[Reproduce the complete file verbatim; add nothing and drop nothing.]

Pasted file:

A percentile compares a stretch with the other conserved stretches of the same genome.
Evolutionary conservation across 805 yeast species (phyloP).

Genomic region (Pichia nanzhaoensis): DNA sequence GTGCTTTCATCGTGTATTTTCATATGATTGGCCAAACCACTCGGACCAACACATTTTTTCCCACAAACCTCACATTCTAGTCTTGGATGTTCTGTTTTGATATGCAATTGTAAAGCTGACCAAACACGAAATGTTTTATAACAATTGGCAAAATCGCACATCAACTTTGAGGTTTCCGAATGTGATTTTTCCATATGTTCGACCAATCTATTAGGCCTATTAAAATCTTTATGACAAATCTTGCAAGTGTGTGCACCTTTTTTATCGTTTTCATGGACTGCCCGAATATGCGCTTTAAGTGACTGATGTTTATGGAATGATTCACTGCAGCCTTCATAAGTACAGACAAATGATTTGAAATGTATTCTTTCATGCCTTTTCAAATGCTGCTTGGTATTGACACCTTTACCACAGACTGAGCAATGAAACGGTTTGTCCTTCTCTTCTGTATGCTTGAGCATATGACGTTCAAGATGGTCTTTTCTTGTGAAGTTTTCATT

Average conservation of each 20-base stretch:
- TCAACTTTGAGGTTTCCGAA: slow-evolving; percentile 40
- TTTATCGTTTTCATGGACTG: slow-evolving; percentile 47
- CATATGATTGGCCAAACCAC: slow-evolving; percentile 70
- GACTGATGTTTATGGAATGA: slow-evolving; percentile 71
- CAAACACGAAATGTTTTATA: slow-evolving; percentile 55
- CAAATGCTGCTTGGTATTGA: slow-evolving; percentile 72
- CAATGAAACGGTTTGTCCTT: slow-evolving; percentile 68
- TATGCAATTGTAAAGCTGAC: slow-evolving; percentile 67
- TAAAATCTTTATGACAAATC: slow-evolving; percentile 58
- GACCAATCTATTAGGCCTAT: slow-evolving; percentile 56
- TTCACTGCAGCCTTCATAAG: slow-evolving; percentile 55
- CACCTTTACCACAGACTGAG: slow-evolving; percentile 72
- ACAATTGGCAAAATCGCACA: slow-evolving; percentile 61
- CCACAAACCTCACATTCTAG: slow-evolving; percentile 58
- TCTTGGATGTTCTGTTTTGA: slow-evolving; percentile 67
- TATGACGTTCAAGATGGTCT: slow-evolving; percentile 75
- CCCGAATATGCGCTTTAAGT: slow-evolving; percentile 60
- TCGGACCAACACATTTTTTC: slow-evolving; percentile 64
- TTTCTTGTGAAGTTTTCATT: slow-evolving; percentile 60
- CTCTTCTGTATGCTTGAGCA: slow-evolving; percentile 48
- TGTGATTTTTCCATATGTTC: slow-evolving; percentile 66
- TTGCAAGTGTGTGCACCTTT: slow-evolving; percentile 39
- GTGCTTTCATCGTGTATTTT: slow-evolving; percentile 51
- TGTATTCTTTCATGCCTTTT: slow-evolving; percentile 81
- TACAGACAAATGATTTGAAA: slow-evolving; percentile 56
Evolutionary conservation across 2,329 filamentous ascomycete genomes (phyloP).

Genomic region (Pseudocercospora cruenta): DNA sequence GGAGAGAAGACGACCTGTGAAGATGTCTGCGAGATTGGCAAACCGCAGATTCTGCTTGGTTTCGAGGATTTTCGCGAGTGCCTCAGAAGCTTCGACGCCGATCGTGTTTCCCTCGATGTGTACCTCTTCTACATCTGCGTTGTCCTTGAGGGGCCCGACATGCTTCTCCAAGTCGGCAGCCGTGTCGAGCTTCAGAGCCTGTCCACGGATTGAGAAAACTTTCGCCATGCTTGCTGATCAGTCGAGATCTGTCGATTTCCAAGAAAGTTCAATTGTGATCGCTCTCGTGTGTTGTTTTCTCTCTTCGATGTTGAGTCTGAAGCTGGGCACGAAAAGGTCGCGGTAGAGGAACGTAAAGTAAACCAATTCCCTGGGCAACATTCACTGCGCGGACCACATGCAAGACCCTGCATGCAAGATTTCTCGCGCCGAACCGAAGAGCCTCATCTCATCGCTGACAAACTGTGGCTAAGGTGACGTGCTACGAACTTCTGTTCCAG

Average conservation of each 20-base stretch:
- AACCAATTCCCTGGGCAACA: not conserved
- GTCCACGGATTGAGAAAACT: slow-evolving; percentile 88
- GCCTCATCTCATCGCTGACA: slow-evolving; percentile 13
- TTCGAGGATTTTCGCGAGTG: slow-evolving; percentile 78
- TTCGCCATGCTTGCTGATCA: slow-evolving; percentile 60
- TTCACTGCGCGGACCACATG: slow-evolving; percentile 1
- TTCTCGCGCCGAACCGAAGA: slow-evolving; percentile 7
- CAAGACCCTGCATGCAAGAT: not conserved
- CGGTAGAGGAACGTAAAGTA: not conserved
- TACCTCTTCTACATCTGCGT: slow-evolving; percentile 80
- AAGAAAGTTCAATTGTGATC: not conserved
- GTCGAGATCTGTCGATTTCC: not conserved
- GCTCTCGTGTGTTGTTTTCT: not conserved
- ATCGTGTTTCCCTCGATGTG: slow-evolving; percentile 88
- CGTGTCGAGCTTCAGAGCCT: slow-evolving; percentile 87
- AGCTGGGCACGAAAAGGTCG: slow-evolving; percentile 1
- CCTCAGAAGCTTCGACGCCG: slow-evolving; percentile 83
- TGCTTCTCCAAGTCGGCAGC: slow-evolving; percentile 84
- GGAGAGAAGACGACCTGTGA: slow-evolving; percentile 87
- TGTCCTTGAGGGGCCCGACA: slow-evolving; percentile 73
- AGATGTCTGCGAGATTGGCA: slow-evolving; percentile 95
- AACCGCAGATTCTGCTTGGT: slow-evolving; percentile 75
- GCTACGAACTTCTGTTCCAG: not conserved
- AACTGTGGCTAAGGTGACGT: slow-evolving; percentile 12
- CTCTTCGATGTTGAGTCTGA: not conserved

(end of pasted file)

A percentile compares a stretch with the other conserved stretches of the same genome.
Evolutionary conservation across 805 yeast species (phyloP).

Genomic region (Pichia nanzhaoensis): DNA sequence GTGCTTTCATCGTGTATTTTCATATGATTGGCCAAACCACTCGGACCAACACATTTTTTCCCACAAACCTCACATTCTAGTCTTGGATGTTCTGTTTTGATATGCAATTGTAAAGCTGACCAAACACGAAATGTTTTATAACAATTGGCAAAATCGCACATCAACTTTGAGGTTTCCGAATGTGATTTTTCCATATGTTCGACCAATCTATTAGGCCTATTAAAATCTTTATGACAAATCTTGCAAGTGTGTGCACCTTTTTTATCGTTTTCATGGACTGCCCGAATATGCGCTTTAAGTGACTGATGTTTATGGAATGATTCACTGCAGCCTTCATAAGTACAGACAAATGATTTGAAATGTATTCTTTCATGCCTTTTCAAATGCTGCTTGGTATTGACACCTTTACCACAGACTGAGCAATGAAACGGTTTGTCCTTCTCTTCTGTATGCTTGAGCATATGACGTTCAAGATGGTCTTTTCTTGTGAAGTTTTCATT

Average conservation of each 20-base stretch:
- TCAACTTTGAGGTTTCCGAA: slow-evolving; percentile 40
- TTTATCGTTTTCATGGACTG: slow-evolving; percentile 47
- CATATGATTGGCCAAACCAC: slow-evolving; percentile 70
- GACTGATGTTTATGGAATGA: slow-evolving; percentile 71
- CAAACACGAAATGTTTTATA: slow-evolving; percentile 55
- CAAATGCTGCTTGGTATTGA: slow-evolving; percentile 72
- CAATGAAACGGTTTGTCCTT: slow-evolving; percentile 68
- TATGCAATTGTAAAGCTGAC: slow-evolving; percentile 67
- TAAAATCTTTATGACAAATC: slow-evolving; percentile 58
- GACCAATCTATTAGGCCTAT: slow-evolving; percentile 56
- TTCACTGCAGCCTTCATAAG: slow-evolving; percentile 55
- CACCTTTACCACAGACTGAG: slow-evolving; percentile 72
- ACAATTGGCAAAATCGCACA: slow-evolving; percentile 61
- CCACAAACCTCACATTCTAG: slow-evolving; percentile 58
- TCTTGGATGTTCTGTTTTGA: slow-evolving; percentile 67
- TATGACGTTCAAGATGGTCT: slow-evolving; percentile 75
- CCCGAATATGCGCTTTAAGT: slow-evolving; percentile 60
- TCGGACCAACACATTTTTTC: slow-evolving; percentile 64
- TTTCTTGTGAAGTTTTCATT: slow-evolving; percentile 60
- CTCTTCTGTATGCTTGAGCA: slow-evolving; percentile 48
- TGTGATTTTTCCATATGTTC: slow-evolving; percentile 66
- TTGCAAGTGTGTGCACCTTT: slow-evolving; percentile 39
- GTGCTTTCATCGTGTATTTT: slow-evolving; percentile 51
- TGTATTCTTTCATGCCTTTT: slow-evolving; percentile 81
- TACAGACAAATGATTTGAAA: slow-evolving; percentile 56
Evolutionary conservation across 2,329 filamentous ascomycete genomes (phyloP).

Genomic region (Pseudocercospora cruenta): DNA sequence GGAGAGAAGACGACCTGTGAAGATGTCTGCGAGATTGGCAAACCGCAGATTCTGCTTGGTTTCGAGGATTTTCGCGAGTGCCTCAGAAGCTTCGACGCCGATCGTGTTTCCCTCGATGTGTACCTCTTCTACATCTGCGTTGTCCTTGAGGGGCCCGACATGCTTCTCCAAGTCGGCAGCCGTGTCGAGCTTCAGAGCCTGTCCACGGATTGAGAAAACTTTCGCCATGCTTGCTGATCAGTCGAGATCTGTCGATTTCCAAGAAAGTTCAATTGTGATCGCTCTCGTGTGTTGTTTTCTCTCTTCGATGTTGAGTCTGAAGCTGGGCACGAAAAGGTCGCGGTAGAGGAACGTAAAGTAAACCAATTCCCTGGGCAACATTCACTGCGCGGACCACATGCAAGACCCTGCATGCAAGATTTCTCGCGCCGAACCGAAGAGCCTCATCTCATCGCTGACAAACTGTGGCTAAGGTGACGTGCTACGAACTTCTGTTCCAG

Average conservation of each 20-base stretch:
- AACCAATTCCCTGGGCAACA: not conserved
- GTCCACGGATTGAGAAAACT: slow-evolving; percentile 88
- GCCTCATCTCATCGCTGACA: slow-evolving; percentile 13
- TTCGAGGATTTTCGCGAGTG: slow-evolving; percentile 78
- TTCGCCATGCTTGCTGATCA: slow-evolving; percentile 60
- TTCACTGCGCGGACCACATG: slow-evolving; percentile 1
- TTCTCGCGCCGAACCGAAGA: slow-evolving; percentile 7
- CAAGACCCTGCATGCAAGAT: not conserved
- CGGTAGAGGAACGTAAAGTA: not conserved
- TACCTCTTCTACATCTGCGT: slow-evolving; percentile 80
- AAGAAAGTTCAATTGTGATC: not conserved
- GTCGAGATCTGTCGATTTCC: not conserved
- GCTCTCGTGTGTTGTTTTCT: not conserved
- ATCGTGTTTCCCTCGATGTG: slow-evolving; percentile 88
- CGTGTCGAGCTTCAGAGCCT: slow-evolving; percentile 87
- AGCTGGGCACGAAAAGGTCG: slow-evolving; percentile 1
- CCTCAGAAGCTTCGACGCCG: slow-evolving; percentile 83
- TGCTTCTCCAAGTCGGCAGC: slow-evolving; percentile 84
- GGAGAGAAGACGACCTGTGA: slow-evolving; percentile 87
- TGTCCTTGAGGGGCCCGACA: slow-evolving; percentile 73
- AGATGTCTGCGAGATTGGCA: slow-evolving; percentile 95
- AACCGCAGATTCTGCTTGGT: slow-evolving; percentile 75
- GCTACGAACTTCTGTTCCAG: not conserved
- AACTGTGGCTAAGGTGACGT: slow-evolving; percentile 12
- CTCTTCGATGTTGAGTCTGA: not conserved